Hansel & Gretel: Witch Hunters Event at Spectral Motion
On May 21st, Home Theater Forum was invited to an educational event at Spectral Motion in Los Angeles, covering the prosthetic creature makeup and effects for Hansel & Gretel: Witch Hunters, which will be available on Blu-ray and DVD on June 11th. The event was emceed by Mike Elizalde, the founder of Spectral Motion, and included demonstrations of the techniques and results that are associated with these creature effects.
Mike Elizalde began the event with a brief talk about Spectral Motion and their contribution to Hansel & Gretel: Witch Hunters. (I missed this introduction due to my own tardiness, but I joined in with the group as we began the tour of the facility.) Mike then took our group into another area of the facility, where we were shown clips of their creature effects as seen in movies like Hellboy II: The Golden Army, X-Men: The Last Stand and Paul. This year, their work is spotlit in features like the upcoming Pacific Rim, R.I.P.D. and, of course, Hansel & Gretel: Witch Hunters.
We then moved into one creature workshop area, where we were given an opportunity to place our hand into the molding gel that is normally used to make casts of actors’ hands, bodies and faces. The gel is almost identical to the solution dentists use to make impressions of peoples’ teeth, if that helps give you a solid mental picture. Once the molding gel had hardened, our hands were removed so that plaster casts could be made. (So yes, it could be said that we spent part of this event getting plastered…)
While we were in this workshop area, one of the reporters in our group was pulled to a makeup area, where significant amounts of prosthetics were applied to his head, face and upper body, transforming him into the archetypal image of a witch. The process is painstaking and went on for more than an hour while we were going through our tour of the rest of the facility. The thing to know is that this application was actually a faster version of it than would happen during a regular day of filming. Normally, such a process can take several hours to complete – in this case, the reporter was able to get into the makeup materials in what I would estimate was a third to half of the normal time. I have no idea how long it took them to remove the materials, although we did speculate that it might be interesting to let him drive home in that condition and see if anyone on the freeway noticed…
Mike took us into another workshop area, where we were able to see the life-size (and larger) full body creatures that Spectral Motion created for Hellboy II: The Golden Army and Your Highness. These are large suits with heads and hands that can be puppeteered via radio controls. Using these suits on the sets of movies like Hansel & Gretel: Witch Hunters means that the filmmakers can shoot with a real creature rather than a stand-in for postproduction CGI. It means that the actors on the set are reacting to something actually in the room with them rather than something that will be added later. And many of these designs are fascinating when you see them up close – even the fairly grotesque ones. At a later point, I was invited back into this workshop area, where I was able to operate the radio controls to manipulate the facial features of a rough mask of Edward the Troll (from the current movie) and to work one of his hands. I switched places with another reporter and took a turn holding up the two hands of the Edward creature – I can attest they are quite heavy – probably weighing around 15-20 pounds each. (It’s not a problem when you first pick them up, but the weight really compounds while you’re standing there holding them…)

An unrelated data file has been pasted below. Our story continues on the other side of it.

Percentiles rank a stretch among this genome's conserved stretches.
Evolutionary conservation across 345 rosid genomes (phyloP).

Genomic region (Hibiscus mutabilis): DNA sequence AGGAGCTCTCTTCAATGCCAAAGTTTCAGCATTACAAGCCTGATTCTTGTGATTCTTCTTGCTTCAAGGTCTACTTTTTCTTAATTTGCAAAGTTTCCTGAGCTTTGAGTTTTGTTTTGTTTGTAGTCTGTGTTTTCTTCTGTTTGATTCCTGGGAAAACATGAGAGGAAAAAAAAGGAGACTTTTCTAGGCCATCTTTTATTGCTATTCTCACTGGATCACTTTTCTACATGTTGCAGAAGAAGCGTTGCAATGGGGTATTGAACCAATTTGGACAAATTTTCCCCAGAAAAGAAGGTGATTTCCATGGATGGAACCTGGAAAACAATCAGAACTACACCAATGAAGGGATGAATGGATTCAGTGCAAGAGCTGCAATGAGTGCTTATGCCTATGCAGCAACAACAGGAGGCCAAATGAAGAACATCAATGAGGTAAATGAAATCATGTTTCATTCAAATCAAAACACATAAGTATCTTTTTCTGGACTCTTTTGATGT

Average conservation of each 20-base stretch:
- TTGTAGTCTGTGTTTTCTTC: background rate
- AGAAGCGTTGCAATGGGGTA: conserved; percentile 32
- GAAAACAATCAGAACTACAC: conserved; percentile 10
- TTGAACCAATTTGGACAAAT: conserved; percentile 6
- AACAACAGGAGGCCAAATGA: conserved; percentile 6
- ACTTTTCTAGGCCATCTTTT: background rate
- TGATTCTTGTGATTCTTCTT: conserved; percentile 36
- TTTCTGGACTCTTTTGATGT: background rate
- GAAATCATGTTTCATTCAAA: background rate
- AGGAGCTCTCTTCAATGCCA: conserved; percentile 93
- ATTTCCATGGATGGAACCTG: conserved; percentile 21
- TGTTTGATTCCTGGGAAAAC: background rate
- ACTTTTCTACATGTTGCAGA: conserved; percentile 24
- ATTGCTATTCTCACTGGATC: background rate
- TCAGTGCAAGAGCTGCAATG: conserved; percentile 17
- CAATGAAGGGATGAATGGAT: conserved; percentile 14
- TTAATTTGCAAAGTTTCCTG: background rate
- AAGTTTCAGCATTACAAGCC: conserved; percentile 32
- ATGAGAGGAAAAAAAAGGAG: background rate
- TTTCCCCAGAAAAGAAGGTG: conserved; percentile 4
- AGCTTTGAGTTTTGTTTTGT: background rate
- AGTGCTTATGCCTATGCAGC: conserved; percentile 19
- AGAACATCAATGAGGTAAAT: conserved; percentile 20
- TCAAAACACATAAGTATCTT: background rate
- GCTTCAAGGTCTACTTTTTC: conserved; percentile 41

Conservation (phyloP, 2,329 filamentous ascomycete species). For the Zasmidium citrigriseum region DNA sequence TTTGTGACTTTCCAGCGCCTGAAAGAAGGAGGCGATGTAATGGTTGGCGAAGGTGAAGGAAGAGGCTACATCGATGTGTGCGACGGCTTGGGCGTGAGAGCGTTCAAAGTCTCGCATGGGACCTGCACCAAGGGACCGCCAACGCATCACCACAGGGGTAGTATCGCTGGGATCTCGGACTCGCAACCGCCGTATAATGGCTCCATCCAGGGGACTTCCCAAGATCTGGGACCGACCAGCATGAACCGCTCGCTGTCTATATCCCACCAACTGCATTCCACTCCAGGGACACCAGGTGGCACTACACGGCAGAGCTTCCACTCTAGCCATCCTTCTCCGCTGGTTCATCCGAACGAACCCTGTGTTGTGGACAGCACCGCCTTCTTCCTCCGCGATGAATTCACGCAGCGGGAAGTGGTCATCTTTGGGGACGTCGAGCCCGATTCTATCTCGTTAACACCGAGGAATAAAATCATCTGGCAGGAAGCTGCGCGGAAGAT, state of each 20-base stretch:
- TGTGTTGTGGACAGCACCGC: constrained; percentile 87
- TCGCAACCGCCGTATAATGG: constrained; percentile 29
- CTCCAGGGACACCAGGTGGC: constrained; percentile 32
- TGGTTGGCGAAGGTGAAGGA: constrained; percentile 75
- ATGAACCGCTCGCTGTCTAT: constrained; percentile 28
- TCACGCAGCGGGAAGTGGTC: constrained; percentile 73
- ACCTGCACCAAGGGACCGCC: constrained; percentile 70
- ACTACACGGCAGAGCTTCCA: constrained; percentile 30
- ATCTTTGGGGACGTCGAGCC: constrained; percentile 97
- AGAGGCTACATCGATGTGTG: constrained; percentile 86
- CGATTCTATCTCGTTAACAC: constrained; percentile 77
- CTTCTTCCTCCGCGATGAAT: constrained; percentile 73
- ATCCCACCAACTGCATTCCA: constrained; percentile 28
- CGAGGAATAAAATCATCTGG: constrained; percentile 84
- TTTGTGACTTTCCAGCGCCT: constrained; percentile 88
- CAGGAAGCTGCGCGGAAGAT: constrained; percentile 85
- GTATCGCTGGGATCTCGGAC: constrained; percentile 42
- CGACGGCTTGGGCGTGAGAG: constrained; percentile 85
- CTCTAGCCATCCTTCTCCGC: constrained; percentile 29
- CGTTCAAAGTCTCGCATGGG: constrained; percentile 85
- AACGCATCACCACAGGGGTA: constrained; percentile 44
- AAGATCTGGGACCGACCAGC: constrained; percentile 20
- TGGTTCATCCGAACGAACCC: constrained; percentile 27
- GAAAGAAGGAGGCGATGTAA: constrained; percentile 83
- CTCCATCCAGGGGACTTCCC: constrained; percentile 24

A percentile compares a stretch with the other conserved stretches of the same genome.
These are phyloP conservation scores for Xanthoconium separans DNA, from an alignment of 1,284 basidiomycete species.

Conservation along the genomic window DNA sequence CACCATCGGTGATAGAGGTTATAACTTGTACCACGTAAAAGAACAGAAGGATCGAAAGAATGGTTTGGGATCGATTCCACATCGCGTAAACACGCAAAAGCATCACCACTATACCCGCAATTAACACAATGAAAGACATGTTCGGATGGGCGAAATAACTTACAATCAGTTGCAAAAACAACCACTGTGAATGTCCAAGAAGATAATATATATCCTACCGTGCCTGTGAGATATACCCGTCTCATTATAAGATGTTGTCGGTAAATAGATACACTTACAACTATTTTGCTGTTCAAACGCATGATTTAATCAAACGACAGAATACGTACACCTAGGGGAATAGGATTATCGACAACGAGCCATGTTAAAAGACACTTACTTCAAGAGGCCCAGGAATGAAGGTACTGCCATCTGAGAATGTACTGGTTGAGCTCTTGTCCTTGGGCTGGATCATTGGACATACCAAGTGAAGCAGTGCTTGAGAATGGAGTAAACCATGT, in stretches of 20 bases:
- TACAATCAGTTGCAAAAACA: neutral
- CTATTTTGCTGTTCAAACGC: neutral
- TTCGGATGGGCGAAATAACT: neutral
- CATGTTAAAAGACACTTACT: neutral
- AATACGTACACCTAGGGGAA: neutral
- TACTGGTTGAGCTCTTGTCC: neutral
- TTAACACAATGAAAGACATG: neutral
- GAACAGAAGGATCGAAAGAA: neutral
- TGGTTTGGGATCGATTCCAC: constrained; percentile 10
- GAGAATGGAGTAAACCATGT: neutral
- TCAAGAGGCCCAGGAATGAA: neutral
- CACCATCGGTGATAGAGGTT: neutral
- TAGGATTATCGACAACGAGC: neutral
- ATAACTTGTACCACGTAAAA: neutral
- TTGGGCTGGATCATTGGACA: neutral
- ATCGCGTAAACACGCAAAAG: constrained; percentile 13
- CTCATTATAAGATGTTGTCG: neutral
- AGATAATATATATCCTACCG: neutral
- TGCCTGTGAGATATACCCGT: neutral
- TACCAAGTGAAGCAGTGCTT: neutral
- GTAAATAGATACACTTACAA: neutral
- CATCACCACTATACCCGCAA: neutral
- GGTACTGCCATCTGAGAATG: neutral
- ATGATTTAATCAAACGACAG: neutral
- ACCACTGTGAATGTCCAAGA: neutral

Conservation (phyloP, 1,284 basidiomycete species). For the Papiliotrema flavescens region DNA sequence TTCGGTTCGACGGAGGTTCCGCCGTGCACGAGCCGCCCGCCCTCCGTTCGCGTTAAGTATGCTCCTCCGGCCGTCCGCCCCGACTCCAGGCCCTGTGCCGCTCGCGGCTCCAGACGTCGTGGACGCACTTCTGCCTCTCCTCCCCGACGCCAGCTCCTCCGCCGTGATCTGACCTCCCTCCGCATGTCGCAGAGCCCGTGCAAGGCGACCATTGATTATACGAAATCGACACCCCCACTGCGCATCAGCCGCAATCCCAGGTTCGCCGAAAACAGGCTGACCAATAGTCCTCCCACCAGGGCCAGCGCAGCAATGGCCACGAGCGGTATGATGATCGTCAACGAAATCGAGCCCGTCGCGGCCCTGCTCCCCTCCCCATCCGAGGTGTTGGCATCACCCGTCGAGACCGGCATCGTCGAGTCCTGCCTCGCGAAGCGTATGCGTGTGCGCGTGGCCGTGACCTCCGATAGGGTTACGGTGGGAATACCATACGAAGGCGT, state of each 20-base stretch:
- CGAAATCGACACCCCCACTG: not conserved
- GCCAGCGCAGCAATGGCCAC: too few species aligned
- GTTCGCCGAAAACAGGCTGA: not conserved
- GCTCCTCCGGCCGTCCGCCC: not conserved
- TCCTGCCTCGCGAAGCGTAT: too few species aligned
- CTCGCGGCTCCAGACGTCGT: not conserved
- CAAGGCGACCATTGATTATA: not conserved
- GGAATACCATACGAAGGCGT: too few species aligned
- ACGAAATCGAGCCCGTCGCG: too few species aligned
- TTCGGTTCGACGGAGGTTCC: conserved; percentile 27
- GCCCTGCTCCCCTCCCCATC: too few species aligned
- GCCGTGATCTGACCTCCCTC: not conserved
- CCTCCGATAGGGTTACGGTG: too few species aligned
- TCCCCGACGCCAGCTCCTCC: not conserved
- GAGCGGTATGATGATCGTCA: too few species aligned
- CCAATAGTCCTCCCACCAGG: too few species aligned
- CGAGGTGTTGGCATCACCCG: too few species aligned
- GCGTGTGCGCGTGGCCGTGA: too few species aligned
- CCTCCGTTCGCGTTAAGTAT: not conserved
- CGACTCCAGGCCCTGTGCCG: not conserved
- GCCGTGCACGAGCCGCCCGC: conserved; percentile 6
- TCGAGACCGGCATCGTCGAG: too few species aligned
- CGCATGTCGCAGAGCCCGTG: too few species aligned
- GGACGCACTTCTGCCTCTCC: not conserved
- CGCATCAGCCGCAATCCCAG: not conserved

Mike also showed us several of the radio controlled robots Spectral Motion created for the SyFy series Robot Combat League. These are oversize robots used for a fighting show akin to WWE. For this show, the robots are each controlled by two operators, known as jockeys. One jockey controls the arms and chest movements, and the other controls the legs and other features. Spectral Motion built the robots for this show and then shipped them intact up to Canada on trucks for the production of the show. From what I could see of the robots that had come back from the shoot, the competition was brutal. I couldn’t resist asking Mike if the human jockeys received similar punishment if their robot was losing the match…
We were brought back into the first workshop area, where we were given a chance to see the results of our fellow reporter’s transformation into a hideous witch. As a special moment, we also got to see the character of Edward the Troll in action. Stuntman Derek Mears put on the complete Edward suit and posed for pictures with our group while the radio operators manipulated the big hands and the face. (One of these guys got a photo of me properly being strangled by Edward, but I still haven’t seen them come in…) Between almost every photo op, one of the technicians would run in, open the big mouth on the headpiece and use a fan to cool Derek down inside the suit.
Following these demonstrations, we were given opportunities to interview director Tommy Wirkola, and to interview Mike Elizalde and Derek Mears. I attach a link to the interviews I conducted for your perusal here:
A thank you is in order to Paramount Pictures for inviting Home Theater Forum to this event. I enjoyed the demonstrations, had some very good conversations with the guys at Spectral Motion, and was able to go home with a pretty good replica of my hand in plaster. Which just goes to show that if I ever need to do a job for Home Theater Forum that’s a three-hander, I’m now ready to go.
Hansel & Gretel: Witch Hunters will be released on Blu-ray this Tuesday, June 11th. You can find the Home Theater Forum review of the 2D edition here: